Wisconsin

WI Liberals Fear Effort to Protect Free Speech Will Limit Their Free Speech

Education

Sifting through hundreds of pages of a governor’s proposed budget, looking for hidden nuggets of news, has become a biennial ritual in Madison. The Capitol Times on Monday unearthed just such a morsel, when it reported that Governor Scott Walker is proposing a new law that would require UW-System officials to protect offensive free speech on campus:

In his 2017-2019 executive budget, Walker recommends “codifying the state’s commitment to academic freedom,” and providing $10,000 in funding for the UW System to review and revise “policies related to academic freedom.”

In his 2017-2019 executive budget, Walker recommends “codifying the state’s commitment to academic freedom,” and providing $10,000 in funding for the UW System to review and revise “policies related to academic freedom.”

The proposed companion budget bill elaborates, stating among other things, that:

  • The UW Board of Regents and each college campus “shall guarantee all members of the system’s community the broadest possible latitude to speak, write, listen, challenge and learn.”
  • “It is not the proper role of the board or any institution or college campus to attempt to shield individuals from ideas and opinions they find unwelcome, disagreeable, or even deeply offensive.”
  • Members of the system’s community are free to criticize and contest views expressed on campus and “speakers who are invited to express their views, (but) they may not obstruct or otherwise interfere with the freedom of others to express views they reject or even loathe.”
  • “The board and each institution and college campus has a responsibility not only to promote a lively and fearless freedom of debate and deliberation, but also to protect that freedom when others attempt to restrict it.”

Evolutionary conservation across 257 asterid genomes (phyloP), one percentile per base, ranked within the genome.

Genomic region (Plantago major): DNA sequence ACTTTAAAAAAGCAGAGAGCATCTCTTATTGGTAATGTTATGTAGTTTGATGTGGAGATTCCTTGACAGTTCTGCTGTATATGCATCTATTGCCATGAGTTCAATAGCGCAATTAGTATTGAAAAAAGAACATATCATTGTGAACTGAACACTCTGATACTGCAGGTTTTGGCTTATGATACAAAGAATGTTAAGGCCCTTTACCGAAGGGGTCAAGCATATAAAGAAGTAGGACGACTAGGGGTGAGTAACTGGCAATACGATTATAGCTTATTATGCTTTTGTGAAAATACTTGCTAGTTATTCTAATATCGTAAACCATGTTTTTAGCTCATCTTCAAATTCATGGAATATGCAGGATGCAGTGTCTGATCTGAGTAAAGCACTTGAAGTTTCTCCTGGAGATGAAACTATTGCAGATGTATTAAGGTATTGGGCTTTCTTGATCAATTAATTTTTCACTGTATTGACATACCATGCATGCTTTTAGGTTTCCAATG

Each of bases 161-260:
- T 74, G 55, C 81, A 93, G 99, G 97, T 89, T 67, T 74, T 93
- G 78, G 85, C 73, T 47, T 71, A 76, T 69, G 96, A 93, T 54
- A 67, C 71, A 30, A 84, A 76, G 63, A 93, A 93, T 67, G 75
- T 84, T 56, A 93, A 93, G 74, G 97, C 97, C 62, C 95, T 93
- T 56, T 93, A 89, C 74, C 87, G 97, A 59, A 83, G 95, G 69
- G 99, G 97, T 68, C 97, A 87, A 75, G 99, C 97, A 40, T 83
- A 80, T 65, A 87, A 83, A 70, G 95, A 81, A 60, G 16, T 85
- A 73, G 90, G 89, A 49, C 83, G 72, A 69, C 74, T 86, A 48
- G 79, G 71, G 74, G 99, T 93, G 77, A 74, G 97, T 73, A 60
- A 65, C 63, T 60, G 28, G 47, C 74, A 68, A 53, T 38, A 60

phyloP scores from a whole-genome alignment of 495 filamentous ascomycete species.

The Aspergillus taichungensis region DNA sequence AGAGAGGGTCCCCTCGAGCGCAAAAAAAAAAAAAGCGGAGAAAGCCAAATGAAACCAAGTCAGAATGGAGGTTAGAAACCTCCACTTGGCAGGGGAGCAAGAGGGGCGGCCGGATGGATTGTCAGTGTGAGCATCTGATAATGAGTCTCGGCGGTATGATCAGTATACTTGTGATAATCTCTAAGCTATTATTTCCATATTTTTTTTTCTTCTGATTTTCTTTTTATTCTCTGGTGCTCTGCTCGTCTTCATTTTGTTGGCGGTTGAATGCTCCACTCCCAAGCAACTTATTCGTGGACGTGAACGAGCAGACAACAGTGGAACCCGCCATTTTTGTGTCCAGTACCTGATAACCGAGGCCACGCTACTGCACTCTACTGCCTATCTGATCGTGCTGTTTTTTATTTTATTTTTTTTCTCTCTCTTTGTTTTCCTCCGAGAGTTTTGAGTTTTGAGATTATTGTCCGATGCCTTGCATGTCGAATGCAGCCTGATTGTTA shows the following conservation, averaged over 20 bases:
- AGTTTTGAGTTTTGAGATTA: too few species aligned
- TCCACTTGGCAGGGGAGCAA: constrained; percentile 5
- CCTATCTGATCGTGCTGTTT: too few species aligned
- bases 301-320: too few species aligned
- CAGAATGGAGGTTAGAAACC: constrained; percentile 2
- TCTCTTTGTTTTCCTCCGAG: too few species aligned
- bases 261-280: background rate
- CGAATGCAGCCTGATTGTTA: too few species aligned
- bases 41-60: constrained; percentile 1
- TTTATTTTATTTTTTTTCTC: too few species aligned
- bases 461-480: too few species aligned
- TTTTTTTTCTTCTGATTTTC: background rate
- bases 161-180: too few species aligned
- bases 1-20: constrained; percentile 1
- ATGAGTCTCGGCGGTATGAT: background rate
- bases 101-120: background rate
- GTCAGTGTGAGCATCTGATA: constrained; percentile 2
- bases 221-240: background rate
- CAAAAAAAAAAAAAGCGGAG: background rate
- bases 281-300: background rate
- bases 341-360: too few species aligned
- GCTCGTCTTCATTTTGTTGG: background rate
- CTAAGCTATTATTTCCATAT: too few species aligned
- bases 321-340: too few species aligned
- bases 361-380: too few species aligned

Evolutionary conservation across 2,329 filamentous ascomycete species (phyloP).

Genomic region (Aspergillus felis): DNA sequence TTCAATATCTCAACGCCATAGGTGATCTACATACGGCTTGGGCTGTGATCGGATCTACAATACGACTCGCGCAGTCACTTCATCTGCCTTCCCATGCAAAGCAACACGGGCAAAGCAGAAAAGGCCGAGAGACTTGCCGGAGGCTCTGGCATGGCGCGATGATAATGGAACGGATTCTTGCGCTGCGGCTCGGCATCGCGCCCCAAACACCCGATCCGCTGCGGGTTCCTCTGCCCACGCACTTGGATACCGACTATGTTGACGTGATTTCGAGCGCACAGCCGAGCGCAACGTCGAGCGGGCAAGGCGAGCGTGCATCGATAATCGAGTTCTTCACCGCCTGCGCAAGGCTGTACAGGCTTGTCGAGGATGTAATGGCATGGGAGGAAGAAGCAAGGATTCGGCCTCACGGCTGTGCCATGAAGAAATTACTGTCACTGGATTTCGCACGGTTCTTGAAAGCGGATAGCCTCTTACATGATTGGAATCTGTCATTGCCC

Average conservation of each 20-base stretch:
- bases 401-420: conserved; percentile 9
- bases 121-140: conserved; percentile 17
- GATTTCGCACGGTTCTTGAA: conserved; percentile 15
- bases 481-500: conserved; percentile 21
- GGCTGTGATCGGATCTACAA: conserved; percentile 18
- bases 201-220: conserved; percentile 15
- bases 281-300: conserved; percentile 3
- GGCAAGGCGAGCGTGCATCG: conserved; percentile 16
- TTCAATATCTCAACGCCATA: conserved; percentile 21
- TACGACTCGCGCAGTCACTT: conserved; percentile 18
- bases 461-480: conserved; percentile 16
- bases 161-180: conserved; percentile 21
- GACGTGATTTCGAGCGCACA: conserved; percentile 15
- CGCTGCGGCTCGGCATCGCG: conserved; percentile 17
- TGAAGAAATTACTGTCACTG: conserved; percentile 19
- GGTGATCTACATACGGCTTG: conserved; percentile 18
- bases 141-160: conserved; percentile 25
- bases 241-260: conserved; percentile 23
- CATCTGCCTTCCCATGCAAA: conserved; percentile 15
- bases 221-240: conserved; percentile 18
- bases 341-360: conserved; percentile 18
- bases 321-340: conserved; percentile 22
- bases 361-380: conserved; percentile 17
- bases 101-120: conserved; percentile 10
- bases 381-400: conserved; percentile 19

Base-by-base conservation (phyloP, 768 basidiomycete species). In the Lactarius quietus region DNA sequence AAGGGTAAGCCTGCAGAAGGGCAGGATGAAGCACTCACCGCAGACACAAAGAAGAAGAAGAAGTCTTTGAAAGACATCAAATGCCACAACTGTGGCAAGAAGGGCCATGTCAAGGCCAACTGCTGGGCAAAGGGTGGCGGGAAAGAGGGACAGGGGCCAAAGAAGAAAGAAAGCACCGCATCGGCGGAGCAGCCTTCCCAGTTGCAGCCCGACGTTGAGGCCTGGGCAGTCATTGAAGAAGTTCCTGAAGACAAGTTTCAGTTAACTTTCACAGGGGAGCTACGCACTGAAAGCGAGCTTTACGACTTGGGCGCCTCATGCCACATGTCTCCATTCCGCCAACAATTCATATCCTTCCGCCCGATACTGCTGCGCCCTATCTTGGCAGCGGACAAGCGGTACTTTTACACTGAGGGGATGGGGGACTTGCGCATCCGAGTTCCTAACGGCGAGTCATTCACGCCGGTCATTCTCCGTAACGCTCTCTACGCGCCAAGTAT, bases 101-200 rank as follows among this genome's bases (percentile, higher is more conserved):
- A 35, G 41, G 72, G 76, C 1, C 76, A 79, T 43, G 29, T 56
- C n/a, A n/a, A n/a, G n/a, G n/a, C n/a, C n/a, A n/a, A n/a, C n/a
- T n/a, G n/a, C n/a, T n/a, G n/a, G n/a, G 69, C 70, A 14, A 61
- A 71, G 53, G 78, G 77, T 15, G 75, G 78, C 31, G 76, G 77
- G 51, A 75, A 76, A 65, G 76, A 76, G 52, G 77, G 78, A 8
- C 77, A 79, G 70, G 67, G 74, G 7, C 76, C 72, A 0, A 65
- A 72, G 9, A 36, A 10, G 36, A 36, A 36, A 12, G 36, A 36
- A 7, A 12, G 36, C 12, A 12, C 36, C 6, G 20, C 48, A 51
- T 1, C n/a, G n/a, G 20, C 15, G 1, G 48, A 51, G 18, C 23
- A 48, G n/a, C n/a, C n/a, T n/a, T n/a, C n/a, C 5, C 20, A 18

While Walker did not define “offensive speech,” nor did he invoke any political ideology, some campus voices immediately expressed concern about his proposal:

“While protecting freedom of speech is important, it’s also important to protect freedom of assembly,” said Jason Klein, spokesman for Associated Students of Madison. “Just as speakers should have the right to comment on issues they want to, students should have the right to protest what speakers are saying.”

Klein said the budget bill was not clear on what the university would be required to do to protect offensive speech.

“If the university is being told to censor students, that is troubling,” he said.

Nothing in Walker’s proposal implies that it would impact peaceful protests on campus. What may be at issue is whether Klein and others believe protests designed to shout down conservative speakers are peaceful protests and protected free speech. Comments on Twitter and Facebook suggest that liberals do indeed fear Walker’s law would disrupt their attempts to disrupt free speech; and this is being presented as a violation of their free speech rights.

In stark contrast to those opinions are the ones held by a Wisconsin college professor who has been embroiled in a campus free speech controversy of his own for more than two years. Suspended Marquette University professor John McAdams was punished by MU after he published a blog post criticizing an instructor (and graduate student) who told one of her students same-sex marriage couldn’t be debated in her philosophy class. McAdams, in an interview with Media Trackers Thursday, said he doesn’t believe Walker’s proposal goes far enough:

“More than Walker proposes is necessary. There are nice sentiments embodied in the budget proposal…but there is no enforcement mechanism. The reason the First Amendment does not protect free speech at public universities, as it should, is there is no enforcement mechanism. For example, what happens when someone shouts down a speaker, as largely happened with (conservative commentator) Ben Shapiro at Madison. Do the people who interfered with speech get punished? But there is nothing in the budget proposal that puts in place any mechanism for punishment.”

McAdams would like to see the Walker proposal include a provision from the Goldwater Institute where students that have their free speech rights interfered with would have  standing to sue the university and if they win the suit to have their legal costs paid by the university. “Nice rhetoric in the governor’s budget doesn’t mean anything, the First Amendment doesn’t mean anything, without some mechanism of enforcement.”

 

You can hear Media Trackers Communications Director Jerry Bader’s entire interview with McAdams here.

 

 

 

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